Close up Franklin's face  on a one hundred dollar. American, US Dollars Cash Money background.
Close up Franklin's face on a one hundred dollar. American, US Dollars Cash Money background.

Wealth & Poverty Review Reserve Currency?  We Don’t Need No Stinkin’ Reserve Currency

A hot question among economic pundits of late is, “What will replace the US dollar (USD) as the world’s reserve currency?” Perhaps a better question is, “Does there need to be an actual replacement?”

Currently, the USD plays several major roles:

  1. It is universally accepted as payment of goods and services,
  2. It is highly liquid and can be instantly converted into other currencies,
  3. It can easily be invested in broad and deep capital markets, and
  4. The sovereign risk is that of a stable government.

There would appear to be no current alternative that completely contains every one of these attributes. 

But recently, there has been a plethora of bi-lateral and multi-lateral trade agreements, particularly among the BRICS nations (Brazil, Russia, India, China, South Africa), which provide the ability to settle trade transactions in local currency or other acceptable payment mechanisms, thus satisfying the USD role number one cited above.  Simply put, if a country can settle much of its trade liabilities without requiring the USD, then it no longer needs to hold USD in reserve.  

In this new environment, there would be no need to actually replace the current reserve currency since one of the major roles it performs would be significantly diminished.  So why bother?

As the role of the USD diminishes as a settlement mechanism for international trade, one would expect that much of the USD held here in the USA would simply be sold for local currency – and the implications could be significant. Such actions should move US interest rates higher, as existing US Treasuries currently held by foreign nations as reserves are sold off and future Treasury auctions would face far fewer international buyers. Such events would make funding the current (and future) US debt load far more difficult.  Moreover, the reduction of foreign demand for the currency would likely reduce its exchange rate, adversely impacting the inflation rate, although it should be noted that the lower value would aid the US export sector.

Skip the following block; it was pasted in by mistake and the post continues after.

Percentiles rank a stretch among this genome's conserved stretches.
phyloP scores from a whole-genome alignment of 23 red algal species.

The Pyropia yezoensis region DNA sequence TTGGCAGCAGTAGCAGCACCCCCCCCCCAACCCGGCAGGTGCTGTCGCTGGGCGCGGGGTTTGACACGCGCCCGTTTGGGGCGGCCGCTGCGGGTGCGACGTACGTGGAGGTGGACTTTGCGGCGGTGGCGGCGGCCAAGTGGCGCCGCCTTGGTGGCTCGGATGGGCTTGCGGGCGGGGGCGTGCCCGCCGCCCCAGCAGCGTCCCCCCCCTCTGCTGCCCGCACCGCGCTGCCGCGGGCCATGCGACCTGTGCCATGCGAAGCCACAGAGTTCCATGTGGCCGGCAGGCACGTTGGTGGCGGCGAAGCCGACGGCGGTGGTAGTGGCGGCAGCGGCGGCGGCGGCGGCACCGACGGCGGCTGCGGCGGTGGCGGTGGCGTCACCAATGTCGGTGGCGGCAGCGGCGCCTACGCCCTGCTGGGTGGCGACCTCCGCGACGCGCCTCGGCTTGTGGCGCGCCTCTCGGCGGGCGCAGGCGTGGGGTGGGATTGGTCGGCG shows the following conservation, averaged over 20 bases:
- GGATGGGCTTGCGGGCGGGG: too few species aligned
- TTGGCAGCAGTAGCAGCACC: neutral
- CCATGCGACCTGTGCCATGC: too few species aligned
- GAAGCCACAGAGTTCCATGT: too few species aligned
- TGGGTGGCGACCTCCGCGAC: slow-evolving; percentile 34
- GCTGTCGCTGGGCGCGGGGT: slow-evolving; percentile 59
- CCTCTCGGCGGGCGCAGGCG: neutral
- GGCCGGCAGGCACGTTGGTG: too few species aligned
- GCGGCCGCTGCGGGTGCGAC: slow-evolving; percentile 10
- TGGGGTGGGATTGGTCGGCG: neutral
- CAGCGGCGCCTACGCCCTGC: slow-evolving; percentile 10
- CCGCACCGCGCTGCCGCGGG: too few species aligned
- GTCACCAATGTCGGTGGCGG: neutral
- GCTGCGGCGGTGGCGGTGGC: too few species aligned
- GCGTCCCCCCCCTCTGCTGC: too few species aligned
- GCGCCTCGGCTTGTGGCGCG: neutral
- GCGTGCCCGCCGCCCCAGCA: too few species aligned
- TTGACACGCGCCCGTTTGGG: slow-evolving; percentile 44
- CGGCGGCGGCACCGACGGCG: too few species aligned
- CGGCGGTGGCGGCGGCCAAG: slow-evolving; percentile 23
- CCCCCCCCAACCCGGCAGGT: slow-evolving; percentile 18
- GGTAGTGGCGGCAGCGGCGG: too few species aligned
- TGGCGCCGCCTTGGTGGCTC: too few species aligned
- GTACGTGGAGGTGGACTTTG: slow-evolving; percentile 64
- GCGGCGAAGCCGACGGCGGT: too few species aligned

Virtually everyone has concluded that, at least for now, there is no currency unit that represents a viable replacement for the US dollar as a global reserve currency.  That said, the recent bi-lateral and multilateral agreements which effectively by-pass the US dollar has drastically reduced the need for much of the world to hold US currency as a reserve in the first place. Consequently, there is a sharply diminished need to hold dollars, or any other currency for that matter, in reserve at all.  

Tim Scala

Fellow, Center on Wealth & Poverty
Tim Scala’s experience in the international financial markets began in 1969 as a young foreign exchange trader for a British Merchant Bank at a time when the Breton Woods system was still functional. He was an active currency and fixed-income trader during the most chaotic and volatile periods in history. As a member of senior management for a large regional bank and a member of the bank’s ALCO Committee, helped construct, analyze, and execute the institution’s risk-management function. He has broad and deep experience as a Trader, a Manager, an Instructor and an Expert in trading rooms, courtrooms, and teaching venues for decades. He has a practitioner’s perspective of the major international events influencing global financial markets. Financial professionals from well over one hundred major financial institutions throughout the world have attended his seminars.